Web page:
We could use a moment like the David Ortiz speech at Fenway in the wake of the Boston marathon bombing (which was the last time I had to shelter in place, as a cook working less than a mile from the race finish line). Or a Champions League overtime thriller to watch (at least we got that bonkers Liverpool-Atlético Madrid away leg before the competition was shut down last week). Or even just a tournament bracket to pore over, picking potential Cinderellas and dark-horse upsets, conferring with friends and coworkers over their predictions.
The real March Madness tournament was cancelled the other week due to the spread of the COVID-19 pandemic. But maybe we can help fill a tiny bit of that void, ever so slightly, with Starch Madness, a bracket-style tournament that pits 64 dried pasta shapes against each other as they duke it out for a spot in the Final Forks, with one to be crowned champion.
Introducing Starch Madness
Originally, Starch Madness was meant to be a fun, lighthearted, and engaging pasta-centric companion activity to the Big Dance, for those of us who can't get enough bracketology tournament excitement in March. Now, with no basketball tournament tipping off any time soon, and the anxieties and strain brought on by coronavirus and social distancing, Starch Madness will hopefully be the welcome distraction and breath of levity a lot of us could use right now (I know all of us at Serious Eats have really been looking forward to it over the very stressful and uncertain past couple of weeks). So, let's dance! Here's the deal with Starch Madness.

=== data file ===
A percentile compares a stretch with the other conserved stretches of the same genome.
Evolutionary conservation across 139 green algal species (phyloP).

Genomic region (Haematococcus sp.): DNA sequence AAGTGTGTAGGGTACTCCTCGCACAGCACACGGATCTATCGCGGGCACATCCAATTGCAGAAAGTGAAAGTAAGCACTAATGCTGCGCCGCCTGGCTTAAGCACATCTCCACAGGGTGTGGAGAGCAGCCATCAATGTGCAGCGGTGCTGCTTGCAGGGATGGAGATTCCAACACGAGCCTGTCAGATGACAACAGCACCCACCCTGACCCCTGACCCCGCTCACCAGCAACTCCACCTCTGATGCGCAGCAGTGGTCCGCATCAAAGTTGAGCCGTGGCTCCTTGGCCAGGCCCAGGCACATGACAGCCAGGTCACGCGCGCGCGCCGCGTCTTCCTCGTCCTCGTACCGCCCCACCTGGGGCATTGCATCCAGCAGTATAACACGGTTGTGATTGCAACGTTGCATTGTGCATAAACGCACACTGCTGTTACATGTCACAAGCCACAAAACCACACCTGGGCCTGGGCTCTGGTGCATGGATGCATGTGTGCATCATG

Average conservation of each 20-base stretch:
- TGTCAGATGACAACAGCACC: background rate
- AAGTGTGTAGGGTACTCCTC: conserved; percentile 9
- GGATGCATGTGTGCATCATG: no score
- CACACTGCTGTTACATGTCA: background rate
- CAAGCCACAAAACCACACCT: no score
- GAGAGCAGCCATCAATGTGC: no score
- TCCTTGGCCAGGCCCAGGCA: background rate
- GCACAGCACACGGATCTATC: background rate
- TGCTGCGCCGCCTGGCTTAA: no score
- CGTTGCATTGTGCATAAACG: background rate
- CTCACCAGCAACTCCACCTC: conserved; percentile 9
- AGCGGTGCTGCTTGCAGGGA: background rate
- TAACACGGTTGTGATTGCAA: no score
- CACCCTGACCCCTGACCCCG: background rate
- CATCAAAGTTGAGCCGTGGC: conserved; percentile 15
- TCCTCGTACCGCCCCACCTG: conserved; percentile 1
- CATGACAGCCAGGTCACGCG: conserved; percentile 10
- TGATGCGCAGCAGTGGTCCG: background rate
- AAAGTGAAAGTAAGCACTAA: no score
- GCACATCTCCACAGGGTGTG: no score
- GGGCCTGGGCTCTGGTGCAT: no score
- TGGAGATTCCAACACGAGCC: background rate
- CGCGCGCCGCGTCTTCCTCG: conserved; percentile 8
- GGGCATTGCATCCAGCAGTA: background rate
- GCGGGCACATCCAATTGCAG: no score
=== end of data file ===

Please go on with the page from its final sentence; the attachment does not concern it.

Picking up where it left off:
How the Bracket and Voting Works
Like the NCAA tournament, the Starch Madness bracket is made up of 64 contestants, which are divided among four regions. Each region has 16 shapes, seeded one through 16, meaning there are four number-one seeds, four number-two seeds, and so on and so forth. I spent hours vetting the field, selecting 64 shapes of dried pasta that would make it into the tournament, and then determined the seeding for each shape (more on the criteria and logic for the seeding process in a bit).
If you've never watched March Madness or filled out a bracket before, here's the drill. It's a single-elimination tournament, win-or-go-home, kicking off with the strongest teams (or pasta shapes) facing the weakest opposition. The field is cut in half at every round of competition, leading to the "Elite Ate" and "Final Forks" (if you're not a sports person, don't worry about the puns, but trust me, they're gold). Survive and advance is the name of the game, and the format allows for high drama, with the possibility for shocking upsets and unlikely Cinderella stories at every turn.
The kicker for Starch Madness is that you decide which pasta shapes advance in the tournament! The winner of each matchup will be determined by popular vote on Instagram, playing out as a running vote in the Stories on our Serious Eats (@seriouseats) account. Plus, if you leave a comment on our announcement post guessing the winner (and tag a friend), you'll be entered for a $150 cash card. So make sure you follow us on the 'Gram, and get voting!